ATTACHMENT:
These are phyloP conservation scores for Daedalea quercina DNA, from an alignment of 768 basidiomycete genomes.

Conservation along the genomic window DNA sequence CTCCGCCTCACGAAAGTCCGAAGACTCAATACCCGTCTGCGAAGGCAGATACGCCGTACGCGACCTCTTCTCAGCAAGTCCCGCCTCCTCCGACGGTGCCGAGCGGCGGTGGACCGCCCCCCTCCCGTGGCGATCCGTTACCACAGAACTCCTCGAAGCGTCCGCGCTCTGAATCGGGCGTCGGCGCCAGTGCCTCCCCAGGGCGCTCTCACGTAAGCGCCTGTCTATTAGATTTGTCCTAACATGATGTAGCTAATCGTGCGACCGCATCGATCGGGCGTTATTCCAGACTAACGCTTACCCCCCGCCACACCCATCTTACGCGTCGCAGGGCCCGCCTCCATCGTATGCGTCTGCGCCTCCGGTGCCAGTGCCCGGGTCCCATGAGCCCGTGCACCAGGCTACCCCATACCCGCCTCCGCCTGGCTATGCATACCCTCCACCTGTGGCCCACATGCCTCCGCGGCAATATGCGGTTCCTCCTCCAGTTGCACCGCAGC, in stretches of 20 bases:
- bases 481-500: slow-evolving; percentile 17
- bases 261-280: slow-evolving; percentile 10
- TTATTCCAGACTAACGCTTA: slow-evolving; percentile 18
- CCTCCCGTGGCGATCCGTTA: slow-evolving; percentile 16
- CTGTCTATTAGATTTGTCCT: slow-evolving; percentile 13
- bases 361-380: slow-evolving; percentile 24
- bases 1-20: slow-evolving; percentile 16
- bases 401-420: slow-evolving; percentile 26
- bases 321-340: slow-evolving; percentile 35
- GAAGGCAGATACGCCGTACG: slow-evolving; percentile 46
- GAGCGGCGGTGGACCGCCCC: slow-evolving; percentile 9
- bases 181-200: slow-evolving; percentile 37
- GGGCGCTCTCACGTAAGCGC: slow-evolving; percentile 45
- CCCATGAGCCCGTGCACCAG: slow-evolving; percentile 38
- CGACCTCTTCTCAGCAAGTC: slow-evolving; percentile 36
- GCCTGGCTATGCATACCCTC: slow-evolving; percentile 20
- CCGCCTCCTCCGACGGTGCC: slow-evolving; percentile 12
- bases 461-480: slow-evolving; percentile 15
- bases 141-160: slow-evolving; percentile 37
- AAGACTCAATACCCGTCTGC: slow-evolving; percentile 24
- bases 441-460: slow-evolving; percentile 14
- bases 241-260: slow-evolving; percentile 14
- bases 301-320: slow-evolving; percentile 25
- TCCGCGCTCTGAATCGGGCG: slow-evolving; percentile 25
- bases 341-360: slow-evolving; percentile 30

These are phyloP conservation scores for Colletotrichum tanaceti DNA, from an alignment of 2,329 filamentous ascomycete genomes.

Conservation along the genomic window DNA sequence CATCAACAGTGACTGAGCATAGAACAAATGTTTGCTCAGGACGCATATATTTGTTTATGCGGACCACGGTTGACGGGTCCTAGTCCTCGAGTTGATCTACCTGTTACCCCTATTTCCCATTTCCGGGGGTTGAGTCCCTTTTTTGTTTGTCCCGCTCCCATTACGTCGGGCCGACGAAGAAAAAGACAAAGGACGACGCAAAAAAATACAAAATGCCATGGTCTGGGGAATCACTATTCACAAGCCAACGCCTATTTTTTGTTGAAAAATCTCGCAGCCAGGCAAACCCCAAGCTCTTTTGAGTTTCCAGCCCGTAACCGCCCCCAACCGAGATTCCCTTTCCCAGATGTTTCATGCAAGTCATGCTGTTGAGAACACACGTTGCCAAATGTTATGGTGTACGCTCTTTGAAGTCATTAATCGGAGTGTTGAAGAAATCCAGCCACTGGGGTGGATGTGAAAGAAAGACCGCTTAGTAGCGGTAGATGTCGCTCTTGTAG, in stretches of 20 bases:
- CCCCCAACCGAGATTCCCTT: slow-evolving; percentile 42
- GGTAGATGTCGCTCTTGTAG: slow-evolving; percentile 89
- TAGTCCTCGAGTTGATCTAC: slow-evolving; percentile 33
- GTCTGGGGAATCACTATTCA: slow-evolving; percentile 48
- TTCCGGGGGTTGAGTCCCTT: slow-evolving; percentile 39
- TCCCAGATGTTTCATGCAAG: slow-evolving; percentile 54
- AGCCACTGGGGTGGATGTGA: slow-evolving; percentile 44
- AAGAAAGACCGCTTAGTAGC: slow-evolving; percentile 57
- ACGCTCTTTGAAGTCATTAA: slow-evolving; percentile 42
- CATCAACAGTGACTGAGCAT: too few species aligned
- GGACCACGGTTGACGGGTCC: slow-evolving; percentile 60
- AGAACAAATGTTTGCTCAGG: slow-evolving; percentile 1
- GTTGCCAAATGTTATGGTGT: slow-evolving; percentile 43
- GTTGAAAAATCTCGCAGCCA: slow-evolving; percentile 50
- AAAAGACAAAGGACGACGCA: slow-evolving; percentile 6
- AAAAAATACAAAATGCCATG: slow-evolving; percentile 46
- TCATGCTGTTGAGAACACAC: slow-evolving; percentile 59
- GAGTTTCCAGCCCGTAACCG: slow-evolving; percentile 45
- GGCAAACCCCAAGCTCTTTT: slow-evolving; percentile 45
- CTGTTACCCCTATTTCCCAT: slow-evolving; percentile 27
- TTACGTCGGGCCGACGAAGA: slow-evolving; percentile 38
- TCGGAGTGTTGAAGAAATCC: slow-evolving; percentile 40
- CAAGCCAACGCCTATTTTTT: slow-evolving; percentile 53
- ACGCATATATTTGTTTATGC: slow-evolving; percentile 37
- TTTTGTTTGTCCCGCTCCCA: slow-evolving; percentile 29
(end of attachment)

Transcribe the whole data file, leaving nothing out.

These are phyloP conservation scores for Daedalea quercina DNA, from an alignment of 768 basidiomycete genomes.

Conservation along the genomic window DNA sequence CTCCGCCTCACGAAAGTCCGAAGACTCAATACCCGTCTGCGAAGGCAGATACGCCGTACGCGACCTCTTCTCAGCAAGTCCCGCCTCCTCCGACGGTGCCGAGCGGCGGTGGACCGCCCCCCTCCCGTGGCGATCCGTTACCACAGAACTCCTCGAAGCGTCCGCGCTCTGAATCGGGCGTCGGCGCCAGTGCCTCCCCAGGGCGCTCTCACGTAAGCGCCTGTCTATTAGATTTGTCCTAACATGATGTAGCTAATCGTGCGACCGCATCGATCGGGCGTTATTCCAGACTAACGCTTACCCCCCGCCACACCCATCTTACGCGTCGCAGGGCCCGCCTCCATCGTATGCGTCTGCGCCTCCGGTGCCAGTGCCCGGGTCCCATGAGCCCGTGCACCAGGCTACCCCATACCCGCCTCCGCCTGGCTATGCATACCCTCCACCTGTGGCCCACATGCCTCCGCGGCAATATGCGGTTCCTCCTCCAGTTGCACCGCAGC, in stretches of 20 bases:
- bases 481-500: slow-evolving; percentile 17
- bases 261-280: slow-evolving; percentile 10
- TTATTCCAGACTAACGCTTA: slow-evolving; percentile 18
- CCTCCCGTGGCGATCCGTTA: slow-evolving; percentile 16
- CTGTCTATTAGATTTGTCCT: slow-evolving; percentile 13
- bases 361-380: slow-evolving; percentile 24
- bases 1-20: slow-evolving; percentile 16
- bases 401-420: slow-evolving; percentile 26
- bases 321-340: slow-evolving; percentile 35
- GAAGGCAGATACGCCGTACG: slow-evolving; percentile 46
- GAGCGGCGGTGGACCGCCCC: slow-evolving; percentile 9
- bases 181-200: slow-evolving; percentile 37
- GGGCGCTCTCACGTAAGCGC: slow-evolving; percentile 45
- CCCATGAGCCCGTGCACCAG: slow-evolving; percentile 38
- CGACCTCTTCTCAGCAAGTC: slow-evolving; percentile 36
- GCCTGGCTATGCATACCCTC: slow-evolving; percentile 20
- CCGCCTCCTCCGACGGTGCC: slow-evolving; percentile 12
- bases 461-480: slow-evolving; percentile 15
- bases 141-160: slow-evolving; percentile 37
- AAGACTCAATACCCGTCTGC: slow-evolving; percentile 24
- bases 441-460: slow-evolving; percentile 14
- bases 241-260: slow-evolving; percentile 14
- bases 301-320: slow-evolving; percentile 25
- TCCGCGCTCTGAATCGGGCG: slow-evolving; percentile 25
- bases 341-360: slow-evolving; percentile 30

These are phyloP conservation scores for Colletotrichum tanaceti DNA, from an alignment of 2,329 filamentous ascomycete genomes.

Conservation along the genomic window DNA sequence CATCAACAGTGACTGAGCATAGAACAAATGTTTGCTCAGGACGCATATATTTGTTTATGCGGACCACGGTTGACGGGTCCTAGTCCTCGAGTTGATCTACCTGTTACCCCTATTTCCCATTTCCGGGGGTTGAGTCCCTTTTTTGTTTGTCCCGCTCCCATTACGTCGGGCCGACGAAGAAAAAGACAAAGGACGACGCAAAAAAATACAAAATGCCATGGTCTGGGGAATCACTATTCACAAGCCAACGCCTATTTTTTGTTGAAAAATCTCGCAGCCAGGCAAACCCCAAGCTCTTTTGAGTTTCCAGCCCGTAACCGCCCCCAACCGAGATTCCCTTTCCCAGATGTTTCATGCAAGTCATGCTGTTGAGAACACACGTTGCCAAATGTTATGGTGTACGCTCTTTGAAGTCATTAATCGGAGTGTTGAAGAAATCCAGCCACTGGGGTGGATGTGAAAGAAAGACCGCTTAGTAGCGGTAGATGTCGCTCTTGTAG, in stretches of 20 bases:
- CCCCCAACCGAGATTCCCTT: slow-evolving; percentile 42
- GGTAGATGTCGCTCTTGTAG: slow-evolving; percentile 89
- TAGTCCTCGAGTTGATCTAC: slow-evolving; percentile 33
- GTCTGGGGAATCACTATTCA: slow-evolving; percentile 48
- TTCCGGGGGTTGAGTCCCTT: slow-evolving; percentile 39
- TCCCAGATGTTTCATGCAAG: slow-evolving; percentile 54
- AGCCACTGGGGTGGATGTGA: slow-evolving; percentile 44
- AAGAAAGACCGCTTAGTAGC: slow-evolving; percentile 57
- ACGCTCTTTGAAGTCATTAA: slow-evolving; percentile 42
- CATCAACAGTGACTGAGCAT: too few species aligned
- GGACCACGGTTGACGGGTCC: slow-evolving; percentile 60
- AGAACAAATGTTTGCTCAGG: slow-evolving; percentile 1
- GTTGCCAAATGTTATGGTGT: slow-evolving; percentile 43
- GTTGAAAAATCTCGCAGCCA: slow-evolving; percentile 50
- AAAAGACAAAGGACGACGCA: slow-evolving; percentile 6
- AAAAAATACAAAATGCCATG: slow-evolving; percentile 46
- TCATGCTGTTGAGAACACAC: slow-evolving; percentile 59
- GAGTTTCCAGCCCGTAACCG: slow-evolving; percentile 45
- GGCAAACCCCAAGCTCTTTT: slow-evolving; percentile 45
- CTGTTACCCCTATTTCCCAT: slow-evolving; percentile 27
- TTACGTCGGGCCGACGAAGA: slow-evolving; percentile 38
- TCGGAGTGTTGAAGAAATCC: slow-evolving; percentile 40
- CAAGCCAACGCCTATTTTTT: slow-evolving; percentile 53
- ACGCATATATTTGTTTATGC: slow-evolving; percentile 37
- TTTTGTTTGTCCCGCTCCCA: slow-evolving; percentile 29